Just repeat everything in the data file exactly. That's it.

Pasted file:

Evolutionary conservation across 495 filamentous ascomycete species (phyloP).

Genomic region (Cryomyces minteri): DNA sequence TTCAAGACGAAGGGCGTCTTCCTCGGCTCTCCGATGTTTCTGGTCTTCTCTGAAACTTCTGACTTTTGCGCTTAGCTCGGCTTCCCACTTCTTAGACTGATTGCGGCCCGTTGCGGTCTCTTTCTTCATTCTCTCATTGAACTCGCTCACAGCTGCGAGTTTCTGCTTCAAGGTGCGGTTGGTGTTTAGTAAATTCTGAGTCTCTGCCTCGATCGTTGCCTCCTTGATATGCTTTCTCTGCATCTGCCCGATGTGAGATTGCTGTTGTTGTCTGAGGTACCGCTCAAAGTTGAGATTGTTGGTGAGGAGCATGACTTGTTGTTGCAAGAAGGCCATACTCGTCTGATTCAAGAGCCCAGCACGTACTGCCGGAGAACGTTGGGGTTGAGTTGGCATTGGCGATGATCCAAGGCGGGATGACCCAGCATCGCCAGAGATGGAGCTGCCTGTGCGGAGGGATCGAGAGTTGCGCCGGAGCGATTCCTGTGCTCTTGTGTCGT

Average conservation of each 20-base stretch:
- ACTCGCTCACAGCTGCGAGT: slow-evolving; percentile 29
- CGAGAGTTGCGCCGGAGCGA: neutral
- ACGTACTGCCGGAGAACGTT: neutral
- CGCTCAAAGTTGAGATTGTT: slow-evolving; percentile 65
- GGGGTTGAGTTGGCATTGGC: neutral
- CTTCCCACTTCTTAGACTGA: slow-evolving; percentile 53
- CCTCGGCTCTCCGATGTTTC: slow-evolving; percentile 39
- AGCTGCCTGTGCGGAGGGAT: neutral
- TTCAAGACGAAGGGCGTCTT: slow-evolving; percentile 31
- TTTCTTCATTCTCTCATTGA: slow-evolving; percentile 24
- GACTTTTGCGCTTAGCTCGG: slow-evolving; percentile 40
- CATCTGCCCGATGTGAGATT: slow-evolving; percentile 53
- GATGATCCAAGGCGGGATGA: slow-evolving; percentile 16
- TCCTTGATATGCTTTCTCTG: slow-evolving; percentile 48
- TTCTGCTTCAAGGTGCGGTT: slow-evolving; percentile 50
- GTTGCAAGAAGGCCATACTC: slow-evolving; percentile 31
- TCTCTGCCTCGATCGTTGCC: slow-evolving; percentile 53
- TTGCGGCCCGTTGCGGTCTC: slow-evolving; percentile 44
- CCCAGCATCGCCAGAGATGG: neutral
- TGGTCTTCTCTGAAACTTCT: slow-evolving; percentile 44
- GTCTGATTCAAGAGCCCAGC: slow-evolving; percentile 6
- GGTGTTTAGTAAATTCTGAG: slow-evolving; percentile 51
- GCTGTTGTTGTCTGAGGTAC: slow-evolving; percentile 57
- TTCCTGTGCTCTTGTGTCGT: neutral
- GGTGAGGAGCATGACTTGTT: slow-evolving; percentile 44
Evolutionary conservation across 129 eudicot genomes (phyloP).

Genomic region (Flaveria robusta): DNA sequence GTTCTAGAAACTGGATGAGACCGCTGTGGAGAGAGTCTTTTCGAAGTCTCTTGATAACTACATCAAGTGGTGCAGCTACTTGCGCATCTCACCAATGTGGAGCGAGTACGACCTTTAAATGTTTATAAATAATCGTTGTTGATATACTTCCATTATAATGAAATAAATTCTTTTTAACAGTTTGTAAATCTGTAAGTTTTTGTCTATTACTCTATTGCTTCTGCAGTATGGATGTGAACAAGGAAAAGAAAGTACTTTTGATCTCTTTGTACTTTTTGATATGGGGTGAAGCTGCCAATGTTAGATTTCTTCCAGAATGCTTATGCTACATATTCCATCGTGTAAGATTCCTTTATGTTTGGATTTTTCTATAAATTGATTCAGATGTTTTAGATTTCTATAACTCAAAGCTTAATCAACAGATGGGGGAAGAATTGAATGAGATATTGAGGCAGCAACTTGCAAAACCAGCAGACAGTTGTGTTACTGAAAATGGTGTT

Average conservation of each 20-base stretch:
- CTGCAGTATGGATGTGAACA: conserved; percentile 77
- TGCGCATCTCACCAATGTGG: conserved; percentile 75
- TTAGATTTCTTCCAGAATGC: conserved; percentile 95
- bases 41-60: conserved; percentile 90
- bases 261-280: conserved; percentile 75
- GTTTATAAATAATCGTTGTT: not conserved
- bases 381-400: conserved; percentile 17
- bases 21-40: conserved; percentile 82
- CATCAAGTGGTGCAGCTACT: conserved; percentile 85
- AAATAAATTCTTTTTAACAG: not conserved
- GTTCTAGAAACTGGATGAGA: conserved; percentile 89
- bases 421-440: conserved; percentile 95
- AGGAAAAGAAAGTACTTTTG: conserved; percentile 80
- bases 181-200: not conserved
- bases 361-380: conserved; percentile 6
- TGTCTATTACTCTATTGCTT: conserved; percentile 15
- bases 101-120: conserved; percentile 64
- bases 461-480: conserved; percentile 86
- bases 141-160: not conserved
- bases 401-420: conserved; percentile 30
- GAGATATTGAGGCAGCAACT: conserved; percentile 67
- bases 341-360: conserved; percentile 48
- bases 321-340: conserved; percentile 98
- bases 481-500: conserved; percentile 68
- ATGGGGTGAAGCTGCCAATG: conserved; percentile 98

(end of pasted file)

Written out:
Evolutionary conservation across 495 filamentous ascomycete species (phyloP).

Genomic region (Cryomyces minteri): DNA sequence TTCAAGACGAAGGGCGTCTTCCTCGGCTCTCCGATGTTTCTGGTCTTCTCTGAAACTTCTGACTTTTGCGCTTAGCTCGGCTTCCCACTTCTTAGACTGATTGCGGCCCGTTGCGGTCTCTTTCTTCATTCTCTCATTGAACTCGCTCACAGCTGCGAGTTTCTGCTTCAAGGTGCGGTTGGTGTTTAGTAAATTCTGAGTCTCTGCCTCGATCGTTGCCTCCTTGATATGCTTTCTCTGCATCTGCCCGATGTGAGATTGCTGTTGTTGTCTGAGGTACCGCTCAAAGTTGAGATTGTTGGTGAGGAGCATGACTTGTTGTTGCAAGAAGGCCATACTCGTCTGATTCAAGAGCCCAGCACGTACTGCCGGAGAACGTTGGGGTTGAGTTGGCATTGGCGATGATCCAAGGCGGGATGACCCAGCATCGCCAGAGATGGAGCTGCCTGTGCGGAGGGATCGAGAGTTGCGCCGGAGCGATTCCTGTGCTCTTGTGTCGT

Average conservation of each 20-base stretch:
- ACTCGCTCACAGCTGCGAGT: slow-evolving; percentile 29
- CGAGAGTTGCGCCGGAGCGA: neutral
- ACGTACTGCCGGAGAACGTT: neutral
- CGCTCAAAGTTGAGATTGTT: slow-evolving; percentile 65
- GGGGTTGAGTTGGCATTGGC: neutral
- CTTCCCACTTCTTAGACTGA: slow-evolving; percentile 53
- CCTCGGCTCTCCGATGTTTC: slow-evolving; percentile 39
- AGCTGCCTGTGCGGAGGGAT: neutral
- TTCAAGACGAAGGGCGTCTT: slow-evolving; percentile 31
- TTTCTTCATTCTCTCATTGA: slow-evolving; percentile 24
- GACTTTTGCGCTTAGCTCGG: slow-evolving; percentile 40
- CATCTGCCCGATGTGAGATT: slow-evolving; percentile 53
- GATGATCCAAGGCGGGATGA: slow-evolving; percentile 16
- TCCTTGATATGCTTTCTCTG: slow-evolving; percentile 48
- TTCTGCTTCAAGGTGCGGTT: slow-evolving; percentile 50
- GTTGCAAGAAGGCCATACTC: slow-evolving; percentile 31
- TCTCTGCCTCGATCGTTGCC: slow-evolving; percentile 53
- TTGCGGCCCGTTGCGGTCTC: slow-evolving; percentile 44
- CCCAGCATCGCCAGAGATGG: neutral
- TGGTCTTCTCTGAAACTTCT: slow-evolving; percentile 44
- GTCTGATTCAAGAGCCCAGC: slow-evolving; percentile 6
- GGTGTTTAGTAAATTCTGAG: slow-evolving; percentile 51
- GCTGTTGTTGTCTGAGGTAC: slow-evolving; percentile 57
- TTCCTGTGCTCTTGTGTCGT: neutral
- GGTGAGGAGCATGACTTGTT: slow-evolving; percentile 44
Evolutionary conservation across 129 eudicot genomes (phyloP).

Genomic region (Flaveria robusta): DNA sequence GTTCTAGAAACTGGATGAGACCGCTGTGGAGAGAGTCTTTTCGAAGTCTCTTGATAACTACATCAAGTGGTGCAGCTACTTGCGCATCTCACCAATGTGGAGCGAGTACGACCTTTAAATGTTTATAAATAATCGTTGTTGATATACTTCCATTATAATGAAATAAATTCTTTTTAACAGTTTGTAAATCTGTAAGTTTTTGTCTATTACTCTATTGCTTCTGCAGTATGGATGTGAACAAGGAAAAGAAAGTACTTTTGATCTCTTTGTACTTTTTGATATGGGGTGAAGCTGCCAATGTTAGATTTCTTCCAGAATGCTTATGCTACATATTCCATCGTGTAAGATTCCTTTATGTTTGGATTTTTCTATAAATTGATTCAGATGTTTTAGATTTCTATAACTCAAAGCTTAATCAACAGATGGGGGAAGAATTGAATGAGATATTGAGGCAGCAACTTGCAAAACCAGCAGACAGTTGTGTTACTGAAAATGGTGTT

Average conservation of each 20-base stretch:
- CTGCAGTATGGATGTGAACA: conserved; percentile 77
- TGCGCATCTCACCAATGTGG: conserved; percentile 75
- TTAGATTTCTTCCAGAATGC: conserved; percentile 95
- bases 41-60: conserved; percentile 90
- bases 261-280: conserved; percentile 75
- GTTTATAAATAATCGTTGTT: not conserved
- bases 381-400: conserved; percentile 17
- bases 21-40: conserved; percentile 82
- CATCAAGTGGTGCAGCTACT: conserved; percentile 85
- AAATAAATTCTTTTTAACAG: not conserved
- GTTCTAGAAACTGGATGAGA: conserved; percentile 89
- bases 421-440: conserved; percentile 95
- AGGAAAAGAAAGTACTTTTG: conserved; percentile 80
- bases 181-200: not conserved
- bases 361-380: conserved; percentile 6
- TGTCTATTACTCTATTGCTT: conserved; percentile 15
- bases 101-120: conserved; percentile 64
- bases 461-480: conserved; percentile 86
- bases 141-160: not conserved
- bases 401-420: conserved; percentile 30
- GAGATATTGAGGCAGCAACT: conserved; percentile 67
- bases 341-360: conserved; percentile 48
- bases 321-340: conserved; percentile 98
- bases 481-500: conserved; percentile 68
- ATGGGGTGAAGCTGCCAATG: conserved; percentile 98